Wednesday, June 20, 2012

NY Daily News hails 'Souldance'

Lowrie-Chin’s ‘Souldance’ of poetry and social commentary

For a rare and meaningful glimpse into the life and the thoughts of Jamaican public relations veteran Jean Lowrie-Chin, read her book “Souldance: Poems and Writings,” an insightful and inspiring collection of poetry and social commentary.

Lowrie-Chin – known for her distinguished PR and marketing career, her writings for the Jamaica’s the Daily News, Gleaner and Observer and her recent founding of the Caribbean Community of Retired Persons – has taken portions of her extensive experience and weaved then into selected poems, columns, and travel pieces.

Jamaican artist Viv Logan’s work “Cherubs Gone Rasta,” depicting pair of playful dreadlocked cherubs, adorns the book’s cover.

Souldance, from Ian Randle Publishers, is available at selected book stores and at

Sunday, June 17, 2012


My Dad - Joscelyn E. Lowrie FCA

From 'Souldance'

There was great excitement in our house that week. My mother, a widowed young mother of four running a grocery shop in Savanna-la-mar, was baking a wedding cake for Uncle Jos’ big day. Uncle Jos, a relative of our late father, would travel regularly from Kingston where he worked as an accountant, taking us to his beloved St. Joseph’s Catholic Church at Hendon Circle, and bringing us fun gifts.

All week we kept asking, “Who is Uncle Jos getting married to? When can we meet her?” My mother told us he was marrying a lady named Miss Jones and that we would meet her on the wedding day.

On the long awaited day my sister and I were sent next door for our neighbour, Miss King, to help us get dressed. Miss King, an elderly spinster, seemed extremely excited. “What a happy day!” she exclaimed, “Your Mama is getting married to your Uncle Jos!” Frances and I looked at each other in bewilderment, but I was secretly relieved. I had been worried that “Miss Jones” would not approve of Uncle Jos bringing us stuff like hula-hoops and big American apples from Kingston.

 Uncle Jos, our new Dad had encouraged our mother to enrol us at the private Catholic School and we had become converts. The Sisters of Mercy at St. Mary’s Academy admired my father greatly, this brilliant young accountant who took such interest in the education of his stepchildren.

A year after the wedding, when Dad had found a suitable house to rent, we journeyed together to begin a new life in Kingston. He was in accord with our mother that God should always be at the centre of our lives. Prayers were said before meals and at bedtime. We worshipped every Sunday at Holy Cross and attended Alpha Prep then Alpha Academy while our brother Tony went to St. George’s College.

Dad threw himself into the role of father with a gusto that I have rarely seen in biological fathers. Every Saturday was library day, and after we carefully selected our books, we would be taken to the old Oxford Pharmacy for ice cream. No wonder we all went into communications – he made the written word sweet for us! Our school reports were filed with the same military precision he used for his office papers. He used the files to track our progress or lack thereof in various subjects.

But this calm organized Dad had one great aversion: he could not countenance borrowing. The only two times I was punished by him was for borrowing playthings. He measured out the slaps; four in each hand and forever made me allergic to borrowing.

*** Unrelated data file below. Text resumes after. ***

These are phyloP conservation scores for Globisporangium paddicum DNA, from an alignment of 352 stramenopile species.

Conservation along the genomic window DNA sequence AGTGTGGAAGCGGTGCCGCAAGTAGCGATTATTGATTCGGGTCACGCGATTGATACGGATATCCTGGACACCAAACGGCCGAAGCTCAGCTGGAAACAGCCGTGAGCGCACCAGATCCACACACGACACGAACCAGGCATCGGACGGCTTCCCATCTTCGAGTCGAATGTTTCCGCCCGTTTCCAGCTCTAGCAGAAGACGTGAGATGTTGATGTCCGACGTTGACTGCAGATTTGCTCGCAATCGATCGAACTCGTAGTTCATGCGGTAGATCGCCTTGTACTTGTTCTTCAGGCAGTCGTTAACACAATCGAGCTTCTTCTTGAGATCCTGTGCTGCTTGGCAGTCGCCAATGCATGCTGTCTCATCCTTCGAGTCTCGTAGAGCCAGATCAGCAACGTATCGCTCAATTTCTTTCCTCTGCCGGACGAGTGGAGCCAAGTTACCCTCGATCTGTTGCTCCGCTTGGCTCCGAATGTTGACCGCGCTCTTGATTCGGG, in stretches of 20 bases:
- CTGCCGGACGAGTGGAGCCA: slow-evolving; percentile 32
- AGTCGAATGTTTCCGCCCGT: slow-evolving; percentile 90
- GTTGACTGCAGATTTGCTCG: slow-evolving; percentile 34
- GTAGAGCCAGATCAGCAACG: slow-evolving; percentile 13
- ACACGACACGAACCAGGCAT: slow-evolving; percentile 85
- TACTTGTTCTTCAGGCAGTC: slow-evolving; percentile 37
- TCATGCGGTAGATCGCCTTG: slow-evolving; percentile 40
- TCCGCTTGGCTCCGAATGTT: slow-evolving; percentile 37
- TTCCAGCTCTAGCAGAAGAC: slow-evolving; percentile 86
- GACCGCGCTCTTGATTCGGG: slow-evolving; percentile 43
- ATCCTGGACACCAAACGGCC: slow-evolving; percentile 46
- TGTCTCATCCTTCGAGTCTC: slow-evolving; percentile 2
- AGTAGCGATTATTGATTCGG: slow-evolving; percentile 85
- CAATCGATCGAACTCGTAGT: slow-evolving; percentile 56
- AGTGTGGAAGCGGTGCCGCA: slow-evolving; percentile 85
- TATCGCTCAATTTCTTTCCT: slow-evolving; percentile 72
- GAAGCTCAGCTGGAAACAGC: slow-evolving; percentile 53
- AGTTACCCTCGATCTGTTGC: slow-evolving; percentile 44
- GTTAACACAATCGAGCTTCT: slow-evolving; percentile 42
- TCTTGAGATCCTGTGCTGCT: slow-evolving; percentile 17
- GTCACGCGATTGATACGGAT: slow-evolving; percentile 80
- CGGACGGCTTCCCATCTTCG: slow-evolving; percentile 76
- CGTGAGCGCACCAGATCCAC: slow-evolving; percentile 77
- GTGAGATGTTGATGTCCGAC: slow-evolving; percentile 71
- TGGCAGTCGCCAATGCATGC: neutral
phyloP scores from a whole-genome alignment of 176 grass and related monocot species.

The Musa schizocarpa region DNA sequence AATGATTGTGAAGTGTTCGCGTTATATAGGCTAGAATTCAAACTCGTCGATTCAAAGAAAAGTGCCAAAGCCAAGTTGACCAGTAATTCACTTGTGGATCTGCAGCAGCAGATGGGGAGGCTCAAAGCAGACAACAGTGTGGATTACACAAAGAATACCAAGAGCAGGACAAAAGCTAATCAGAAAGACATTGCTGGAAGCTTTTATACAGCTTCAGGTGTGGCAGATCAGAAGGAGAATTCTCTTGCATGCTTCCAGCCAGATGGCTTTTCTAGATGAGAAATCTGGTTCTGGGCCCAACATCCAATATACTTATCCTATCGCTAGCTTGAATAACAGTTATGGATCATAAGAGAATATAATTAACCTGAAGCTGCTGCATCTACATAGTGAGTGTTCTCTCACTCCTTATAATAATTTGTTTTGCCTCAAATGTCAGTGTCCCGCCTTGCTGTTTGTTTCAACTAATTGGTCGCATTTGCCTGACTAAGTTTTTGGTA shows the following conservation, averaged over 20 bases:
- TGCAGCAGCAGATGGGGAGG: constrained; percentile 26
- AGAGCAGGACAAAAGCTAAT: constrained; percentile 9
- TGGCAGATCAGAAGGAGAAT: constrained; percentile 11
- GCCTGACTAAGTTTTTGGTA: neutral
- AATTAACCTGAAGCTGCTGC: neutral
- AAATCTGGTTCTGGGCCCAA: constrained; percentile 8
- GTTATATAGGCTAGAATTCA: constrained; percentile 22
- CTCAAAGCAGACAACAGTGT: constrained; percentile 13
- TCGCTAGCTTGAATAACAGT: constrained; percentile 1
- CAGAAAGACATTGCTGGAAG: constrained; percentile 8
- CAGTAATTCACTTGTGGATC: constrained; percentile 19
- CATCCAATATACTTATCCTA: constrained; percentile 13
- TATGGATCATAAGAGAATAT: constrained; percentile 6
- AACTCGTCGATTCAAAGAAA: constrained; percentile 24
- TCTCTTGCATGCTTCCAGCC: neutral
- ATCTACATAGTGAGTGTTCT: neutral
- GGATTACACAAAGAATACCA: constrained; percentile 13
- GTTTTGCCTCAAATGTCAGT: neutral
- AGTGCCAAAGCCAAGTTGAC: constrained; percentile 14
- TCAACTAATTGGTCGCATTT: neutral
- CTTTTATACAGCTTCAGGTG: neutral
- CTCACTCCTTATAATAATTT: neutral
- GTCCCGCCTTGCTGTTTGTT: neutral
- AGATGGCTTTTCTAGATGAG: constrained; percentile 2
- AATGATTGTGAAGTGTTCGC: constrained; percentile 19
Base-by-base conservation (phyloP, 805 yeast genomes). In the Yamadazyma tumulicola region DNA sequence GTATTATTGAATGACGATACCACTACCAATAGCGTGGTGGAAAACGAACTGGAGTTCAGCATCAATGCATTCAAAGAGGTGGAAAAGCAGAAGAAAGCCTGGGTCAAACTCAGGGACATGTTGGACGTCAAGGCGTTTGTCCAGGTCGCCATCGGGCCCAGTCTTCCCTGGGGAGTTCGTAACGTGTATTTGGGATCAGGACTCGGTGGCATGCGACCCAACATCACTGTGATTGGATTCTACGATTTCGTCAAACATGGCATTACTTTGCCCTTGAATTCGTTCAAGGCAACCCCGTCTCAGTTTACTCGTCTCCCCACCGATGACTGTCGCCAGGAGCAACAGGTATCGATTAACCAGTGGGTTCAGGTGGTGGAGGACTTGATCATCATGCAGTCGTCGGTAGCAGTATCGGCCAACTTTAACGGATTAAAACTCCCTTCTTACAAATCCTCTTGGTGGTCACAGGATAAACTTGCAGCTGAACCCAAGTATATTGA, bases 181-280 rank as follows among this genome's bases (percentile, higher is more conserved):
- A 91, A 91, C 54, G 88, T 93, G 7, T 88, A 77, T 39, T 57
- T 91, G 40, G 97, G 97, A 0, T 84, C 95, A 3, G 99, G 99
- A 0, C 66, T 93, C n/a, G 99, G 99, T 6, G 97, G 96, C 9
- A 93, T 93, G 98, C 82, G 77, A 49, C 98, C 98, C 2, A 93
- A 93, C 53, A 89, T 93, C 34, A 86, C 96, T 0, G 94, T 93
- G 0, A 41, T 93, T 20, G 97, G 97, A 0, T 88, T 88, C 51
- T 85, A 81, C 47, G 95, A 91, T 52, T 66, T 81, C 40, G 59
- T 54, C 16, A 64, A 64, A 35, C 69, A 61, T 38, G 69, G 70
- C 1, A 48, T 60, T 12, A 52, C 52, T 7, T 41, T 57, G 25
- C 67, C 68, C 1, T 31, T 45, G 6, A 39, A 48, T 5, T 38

Our father worked with one of the city’s leading accounting firms, and continued studying at night. There was great jubilation when he passed his final examinations to become a chartered accountant. We treasure the Gleaner clipping carrying pictures of him and his good friend Edgar Jones announcing their success.

 Dad set up his own firm but an arthritic condition that started years before, when the English winter seeped into his young bones as he served in the RAF in World War II, flared up with dire consequences. By the time he was 40, my father was confined to a wheelchair and moved his office to our small living room in Pembroke Hall. All the dreams he had of moving us to a “better” neighbourhood, had to be put on hold.

Instead of losing faith, this illness drew my father and the entire family closer to God. Every night we would gather around his bed, and say the Rosary, each of us taking turns to lead a decade. Once during prayers, he gasped and stopped breathing. We prayed more loudly, urged on by our tearful mother, until he started breathing again.

My father confounded his doctors, who wondered how he could continue working full time, retaining almost all his clients although he was constantly in pain. The bones in his neck had fused so he was not able to look down at his writings. He was fitted with periscope-like glasses and kept right on earning and supporting his family.

 It was from Dad that we learned good office practice. He refused to put his signature on any letter that was smudged by an eraser. His files had to be orderly, every sheet of paper punched so that the pages were edge to edge. Our father worked to the day before his death in 1977, and left this world whispering prayers with my mother.

The week before he died, he signed the papers for his youngest to go to University. The month before, he had made his final mortgage payment. “All is now in order,” he had told our mother. “I can die now.”

The late Sister Veronica Doorly wrote in her letter of condolence, “We now have St Joscelyn in heaven.” On the wall facing my desk, is a photograph of Dad – warm, calm, and true. He is our Angel.